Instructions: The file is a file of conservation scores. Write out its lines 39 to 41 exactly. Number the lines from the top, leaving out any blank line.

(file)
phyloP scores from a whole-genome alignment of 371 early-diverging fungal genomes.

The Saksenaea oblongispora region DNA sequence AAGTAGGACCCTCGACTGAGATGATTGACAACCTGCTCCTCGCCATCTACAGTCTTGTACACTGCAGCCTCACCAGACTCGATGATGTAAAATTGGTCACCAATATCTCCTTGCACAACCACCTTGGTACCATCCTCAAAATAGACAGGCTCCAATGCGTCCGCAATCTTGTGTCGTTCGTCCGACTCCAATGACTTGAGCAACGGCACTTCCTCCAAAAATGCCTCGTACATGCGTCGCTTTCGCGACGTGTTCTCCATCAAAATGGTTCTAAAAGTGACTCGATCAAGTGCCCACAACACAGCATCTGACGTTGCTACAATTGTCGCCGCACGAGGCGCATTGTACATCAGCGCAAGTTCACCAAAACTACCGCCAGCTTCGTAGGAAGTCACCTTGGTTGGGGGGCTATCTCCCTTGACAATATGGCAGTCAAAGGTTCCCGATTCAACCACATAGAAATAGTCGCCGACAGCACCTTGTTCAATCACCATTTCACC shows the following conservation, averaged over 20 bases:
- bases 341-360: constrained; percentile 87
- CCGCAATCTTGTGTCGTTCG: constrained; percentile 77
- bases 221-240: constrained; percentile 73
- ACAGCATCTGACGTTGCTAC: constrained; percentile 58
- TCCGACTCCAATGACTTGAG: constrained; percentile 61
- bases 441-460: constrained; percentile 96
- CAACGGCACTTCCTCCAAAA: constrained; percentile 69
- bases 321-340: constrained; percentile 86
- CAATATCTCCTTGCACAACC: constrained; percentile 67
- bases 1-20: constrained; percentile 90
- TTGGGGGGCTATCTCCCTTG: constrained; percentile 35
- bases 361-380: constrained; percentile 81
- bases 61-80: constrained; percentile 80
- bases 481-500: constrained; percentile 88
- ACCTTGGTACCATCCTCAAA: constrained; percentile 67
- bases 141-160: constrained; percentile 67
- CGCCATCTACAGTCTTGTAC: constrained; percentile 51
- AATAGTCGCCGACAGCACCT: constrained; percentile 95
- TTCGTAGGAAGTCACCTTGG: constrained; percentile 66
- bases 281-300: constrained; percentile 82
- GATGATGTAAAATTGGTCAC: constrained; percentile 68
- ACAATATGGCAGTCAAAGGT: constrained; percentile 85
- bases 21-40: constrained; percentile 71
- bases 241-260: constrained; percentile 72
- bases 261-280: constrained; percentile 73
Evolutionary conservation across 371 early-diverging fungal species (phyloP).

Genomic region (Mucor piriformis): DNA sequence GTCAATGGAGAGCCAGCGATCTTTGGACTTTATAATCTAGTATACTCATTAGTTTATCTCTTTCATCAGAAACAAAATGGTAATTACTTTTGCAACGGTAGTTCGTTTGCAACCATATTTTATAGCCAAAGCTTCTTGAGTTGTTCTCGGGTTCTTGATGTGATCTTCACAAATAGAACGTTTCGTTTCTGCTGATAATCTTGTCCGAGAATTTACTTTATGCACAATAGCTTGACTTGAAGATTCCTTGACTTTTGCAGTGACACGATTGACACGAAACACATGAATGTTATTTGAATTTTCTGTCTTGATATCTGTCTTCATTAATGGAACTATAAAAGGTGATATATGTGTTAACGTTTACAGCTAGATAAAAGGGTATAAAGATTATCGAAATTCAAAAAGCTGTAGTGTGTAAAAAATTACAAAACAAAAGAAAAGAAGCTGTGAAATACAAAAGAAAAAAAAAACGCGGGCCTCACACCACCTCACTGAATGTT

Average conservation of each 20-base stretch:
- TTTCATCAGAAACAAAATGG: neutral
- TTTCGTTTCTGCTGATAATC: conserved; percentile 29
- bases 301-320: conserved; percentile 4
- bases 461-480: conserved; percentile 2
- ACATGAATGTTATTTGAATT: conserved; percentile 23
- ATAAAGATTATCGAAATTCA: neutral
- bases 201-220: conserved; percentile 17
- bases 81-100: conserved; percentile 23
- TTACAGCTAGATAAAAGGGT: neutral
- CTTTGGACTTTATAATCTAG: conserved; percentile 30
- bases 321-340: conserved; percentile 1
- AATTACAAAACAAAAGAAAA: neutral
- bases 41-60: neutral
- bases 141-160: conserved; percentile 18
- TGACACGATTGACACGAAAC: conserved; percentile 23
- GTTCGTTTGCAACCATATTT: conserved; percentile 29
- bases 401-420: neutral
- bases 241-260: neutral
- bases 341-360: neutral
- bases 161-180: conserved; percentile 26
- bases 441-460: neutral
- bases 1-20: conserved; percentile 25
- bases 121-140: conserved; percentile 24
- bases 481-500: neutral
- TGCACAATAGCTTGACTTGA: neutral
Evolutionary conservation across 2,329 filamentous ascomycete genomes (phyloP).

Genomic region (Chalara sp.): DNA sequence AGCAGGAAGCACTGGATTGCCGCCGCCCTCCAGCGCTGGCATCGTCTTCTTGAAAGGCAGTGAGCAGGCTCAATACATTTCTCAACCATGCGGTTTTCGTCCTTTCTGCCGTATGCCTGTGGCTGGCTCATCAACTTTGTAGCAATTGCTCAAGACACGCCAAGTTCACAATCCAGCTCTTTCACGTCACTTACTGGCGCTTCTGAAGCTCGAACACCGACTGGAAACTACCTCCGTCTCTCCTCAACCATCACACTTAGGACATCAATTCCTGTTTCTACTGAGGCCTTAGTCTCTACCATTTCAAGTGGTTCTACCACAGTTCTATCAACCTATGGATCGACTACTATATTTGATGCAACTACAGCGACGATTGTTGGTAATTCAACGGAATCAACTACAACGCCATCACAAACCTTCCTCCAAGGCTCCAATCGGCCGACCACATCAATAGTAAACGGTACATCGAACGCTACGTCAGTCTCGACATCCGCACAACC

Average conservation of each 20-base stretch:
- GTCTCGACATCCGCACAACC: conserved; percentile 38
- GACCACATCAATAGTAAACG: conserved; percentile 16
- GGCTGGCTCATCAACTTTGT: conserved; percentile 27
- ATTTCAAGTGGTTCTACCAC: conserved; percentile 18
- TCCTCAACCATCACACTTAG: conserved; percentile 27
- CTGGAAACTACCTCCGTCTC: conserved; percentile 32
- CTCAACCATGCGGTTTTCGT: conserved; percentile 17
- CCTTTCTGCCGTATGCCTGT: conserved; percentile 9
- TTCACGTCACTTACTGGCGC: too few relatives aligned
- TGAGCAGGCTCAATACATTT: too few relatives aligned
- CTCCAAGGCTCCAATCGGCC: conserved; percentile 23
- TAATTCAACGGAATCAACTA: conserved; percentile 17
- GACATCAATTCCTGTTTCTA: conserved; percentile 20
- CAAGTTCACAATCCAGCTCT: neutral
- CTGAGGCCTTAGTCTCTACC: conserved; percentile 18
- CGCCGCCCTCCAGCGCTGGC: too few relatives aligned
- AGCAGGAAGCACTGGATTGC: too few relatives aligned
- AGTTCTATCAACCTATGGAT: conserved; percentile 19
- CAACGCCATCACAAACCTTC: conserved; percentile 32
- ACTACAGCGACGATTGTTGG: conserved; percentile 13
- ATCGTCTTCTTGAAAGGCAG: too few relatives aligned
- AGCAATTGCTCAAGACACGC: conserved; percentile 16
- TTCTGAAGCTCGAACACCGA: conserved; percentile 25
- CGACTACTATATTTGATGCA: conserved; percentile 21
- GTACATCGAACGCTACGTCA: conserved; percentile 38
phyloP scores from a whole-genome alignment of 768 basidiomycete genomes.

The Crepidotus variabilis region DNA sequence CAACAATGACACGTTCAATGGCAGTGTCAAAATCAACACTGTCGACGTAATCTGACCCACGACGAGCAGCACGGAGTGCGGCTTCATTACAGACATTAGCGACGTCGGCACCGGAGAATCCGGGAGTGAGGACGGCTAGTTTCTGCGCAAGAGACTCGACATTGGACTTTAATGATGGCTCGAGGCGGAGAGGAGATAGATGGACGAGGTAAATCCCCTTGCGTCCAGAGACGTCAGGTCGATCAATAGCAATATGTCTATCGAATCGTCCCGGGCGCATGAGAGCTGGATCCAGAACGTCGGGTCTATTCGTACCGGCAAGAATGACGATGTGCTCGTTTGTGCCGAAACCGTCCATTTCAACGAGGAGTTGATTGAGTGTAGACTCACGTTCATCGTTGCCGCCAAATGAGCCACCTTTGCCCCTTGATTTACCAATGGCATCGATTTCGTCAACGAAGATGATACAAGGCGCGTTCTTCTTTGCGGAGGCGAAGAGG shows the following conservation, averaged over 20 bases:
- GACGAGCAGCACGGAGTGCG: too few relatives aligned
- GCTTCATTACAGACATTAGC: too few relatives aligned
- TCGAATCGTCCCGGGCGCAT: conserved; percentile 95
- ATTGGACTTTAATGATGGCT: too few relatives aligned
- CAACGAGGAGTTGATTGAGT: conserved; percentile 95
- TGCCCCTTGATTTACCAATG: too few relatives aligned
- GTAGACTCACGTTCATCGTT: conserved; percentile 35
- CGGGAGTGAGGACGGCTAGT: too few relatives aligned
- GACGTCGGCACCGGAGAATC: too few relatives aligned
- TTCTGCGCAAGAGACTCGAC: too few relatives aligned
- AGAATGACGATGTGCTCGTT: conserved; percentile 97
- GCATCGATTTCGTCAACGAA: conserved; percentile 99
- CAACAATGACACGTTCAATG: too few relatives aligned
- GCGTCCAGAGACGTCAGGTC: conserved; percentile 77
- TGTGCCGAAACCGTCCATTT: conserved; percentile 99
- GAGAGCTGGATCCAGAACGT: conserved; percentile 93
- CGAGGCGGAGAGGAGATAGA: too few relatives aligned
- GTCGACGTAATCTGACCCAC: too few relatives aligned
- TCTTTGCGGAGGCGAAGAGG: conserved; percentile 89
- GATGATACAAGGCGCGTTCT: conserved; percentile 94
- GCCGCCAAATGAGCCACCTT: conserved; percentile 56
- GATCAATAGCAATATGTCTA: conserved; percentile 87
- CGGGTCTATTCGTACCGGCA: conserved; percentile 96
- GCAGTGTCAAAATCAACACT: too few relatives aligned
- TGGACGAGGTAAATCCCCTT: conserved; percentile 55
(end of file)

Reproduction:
- TTACAGCTAGATAAAAGGGT: neutral
- CTTTGGACTTTATAATCTAG: conserved; percentile 30
- bases 321-340: conserved; percentile 1